4. Results and Discussions

The respondents have a fair critical thinking skill as indicated by the mean of 966.02. Majority (92.86 percent) of the respondents have fair critical thinking skills. Whereas only very few students (7.14 percent) have good critical thinking skills. The students were able to supply their responses to the Part 1 since this part is multiple-choice, yet the mean score in Part 1 is only 473.53 as compared to the subtotal measure of 937.55, this measure is at the fair level of critical thinking skills. As for Part 2, none of the students was able to finish. A very large fraction of the respondents did not reach most of the items in Part 2 of the critical thinking test. Starting with the very first item in part 2, the number of respondents who did not reach the succeeding items was significantly increasing.

After testing the priori model with the data set and removing the non-significant path from Entrance Exam Result toward Mathematics Achievement, the final path model is achieved (Figure 2). This model has a comparative fit index of .991 and adjusted goodness of fit index of .953 which are considered good fit; its root mean square error of approximation of .073 is considered an acceptable level of error 20. These indices imply that the resulting path model regarding Mathematics Achievement adequately fits the observed data from the 236 samples in this study.

All paths in this model are highly significant (alpha < .01) except for the path coming from entrance exam result to critical thinking skills (alpha = .016). Considering the fit indices, the resulting path model adequately fits the observed data from the sample of Grade 8 students. It can be seen in the model that the entrance exam result contributes an indirect effect on Mathematics achievement through critical thinking skills. The ET taken by the students covered competencies in arithmetic. Although arithmetic is fundamental to Grade 8 Mathematics, a student’s commendable performance in the Entrance Test does not guarantee a high achievement in Mathematics. On one hand, English language grade has both an indirect through critical thinking skills and a direct effect on Mathematics achievement. This confirmed the result found out by Rashid and Hashim 22 which indicated that language had a significant direct positive effect on critical thinking.

Analysis showed that critical thinking significantly explains Mathematics performance. Among the three independent variables, critical thinking skills is the greatest predictor of Mathematics achievement (b = .31). The standardized beta weight means that for every one standard deviation increase in critical thinking skills, Mathematics achievement increases by.31 standard deviation.

Our resulting model confirmed the literature suggesting that critical thinking has a significant effect on Mathematics achievement. Critical thinking empowers students to do challenging Mathematical problems 5, 13, 21. The standardized test was constructed using the Revised Bloom’s Taxonomy of Educational Objectives which included higher order level of thinking skills such as analysis, evaluation and problem solving. This suggests that students who are critical thinkers may also be particularly good at navigating standardized tests. We are however left to speculate about the Mathematics achievement if the critical thinking of the respondents had been better than just fair.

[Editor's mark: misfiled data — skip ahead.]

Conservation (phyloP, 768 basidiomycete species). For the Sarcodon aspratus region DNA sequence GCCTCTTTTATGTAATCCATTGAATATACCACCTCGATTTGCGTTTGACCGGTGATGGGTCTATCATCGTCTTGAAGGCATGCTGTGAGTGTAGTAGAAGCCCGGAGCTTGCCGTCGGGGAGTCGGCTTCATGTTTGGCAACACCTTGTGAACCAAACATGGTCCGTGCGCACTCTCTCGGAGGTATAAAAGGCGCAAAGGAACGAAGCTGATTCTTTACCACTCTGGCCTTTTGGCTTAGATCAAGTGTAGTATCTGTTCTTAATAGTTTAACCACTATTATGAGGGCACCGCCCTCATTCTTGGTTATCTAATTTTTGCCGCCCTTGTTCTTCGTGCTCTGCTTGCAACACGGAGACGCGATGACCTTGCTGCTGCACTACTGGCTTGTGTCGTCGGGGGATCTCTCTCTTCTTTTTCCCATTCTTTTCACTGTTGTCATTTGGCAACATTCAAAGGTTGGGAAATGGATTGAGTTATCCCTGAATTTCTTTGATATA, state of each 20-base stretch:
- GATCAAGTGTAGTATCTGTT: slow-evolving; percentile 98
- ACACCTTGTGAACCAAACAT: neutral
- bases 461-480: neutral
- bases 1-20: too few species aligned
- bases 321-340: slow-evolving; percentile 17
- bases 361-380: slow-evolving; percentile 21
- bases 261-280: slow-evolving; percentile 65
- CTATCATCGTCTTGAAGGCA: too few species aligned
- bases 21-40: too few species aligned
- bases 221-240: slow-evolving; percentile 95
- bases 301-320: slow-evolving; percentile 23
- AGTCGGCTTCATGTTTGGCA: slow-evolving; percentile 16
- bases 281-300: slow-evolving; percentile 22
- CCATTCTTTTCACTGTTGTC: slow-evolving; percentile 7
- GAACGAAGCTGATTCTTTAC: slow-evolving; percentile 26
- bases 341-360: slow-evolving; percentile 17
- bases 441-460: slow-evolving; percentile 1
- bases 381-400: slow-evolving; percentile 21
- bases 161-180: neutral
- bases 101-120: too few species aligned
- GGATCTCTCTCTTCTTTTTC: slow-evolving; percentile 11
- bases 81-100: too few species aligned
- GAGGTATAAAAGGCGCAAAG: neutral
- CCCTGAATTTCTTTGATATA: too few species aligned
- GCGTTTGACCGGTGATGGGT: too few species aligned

5. Implications for Teacher Education

The main finding of the study points to the importance of developing critical thinking among secondary students. This paper argues that critical thinking skills are highly essential for students to perform well in Mathematics and the results for critical thinking need to be addressed. Critical thinking skills have to be taught side by side with the teaching of content. For example, students taking a degree in Education with a focus on Mathematics education must also learn the various strategies of developing critical thinking skills alongside learning the Mathematics skills and concepts. This is essential so that when a pre-service teacher will go to the field and teach, aside from teaching content only, he or she will also teach students how to think critically.

There are two important implications from this study. First is on the development of critical thinking skills among the secondary students and second is the development of these skills among teachers who are teaching Mathematics. Teachers have to be aware that as they teach the subject matter, they also must at the same time implement strategies to promote the critical thinking skills of the students. Critical thinking skills have to be integrated into teaching content in Mathematics. Jackson, 23 in his paper explained the importance of increasing critical thinking skills to improve the ability of students to solve problems in Mathematics. Students who were taught to think critically at an early phase can transfer their learning to other courses or lessons.

The result tells us that the teachers must think of creative ways to develop the students’ critical thinking skills. But if we want our students to be critical thinkers, teachers and future teachers must first be critical thinkers themselves. One cannot give what he or she doesn’t have. The level of the teacher’s critical thinking influenced how the teacher designed his or her instruction 24. There is an obvious challenge for teacher educators and for teacher education institutions to train their students to teach critical thinking. Teachers go to the classrooms to teach content however it is also crucial that aside from teaching the subject matter, students are also taught how to think critically, how to analyze situations and make sound evaluations. Teachers should not confuse critical thinking with intelligence. Critical thinking can be taught and reinforced in everyone in all ages 25. Equipping pre-service teachers to be knowledgeable in their field of specialization does not guarantee their skills to stimulate critical thinking skills of students. Teaching critical thinking has to be incorporated as pre-service teachers are being trained in different teacher education institutions. Despite this postulate, Reed and Kromrey 26 pointed out that although literature suggests to strengthen critical thinking skills among students, most often they are just theoretical and are not integrated in the curriculum. This is a call of challenge among teacher education institutions. Willingham 27 said that the ability to think critically depends on having adequate content knowledge and practice. Hence, adequate opportunities should be provided for pre-service teachers to develop or reinforce critical thinking. Often students are fed with information and procedures without deep understanding and reflection.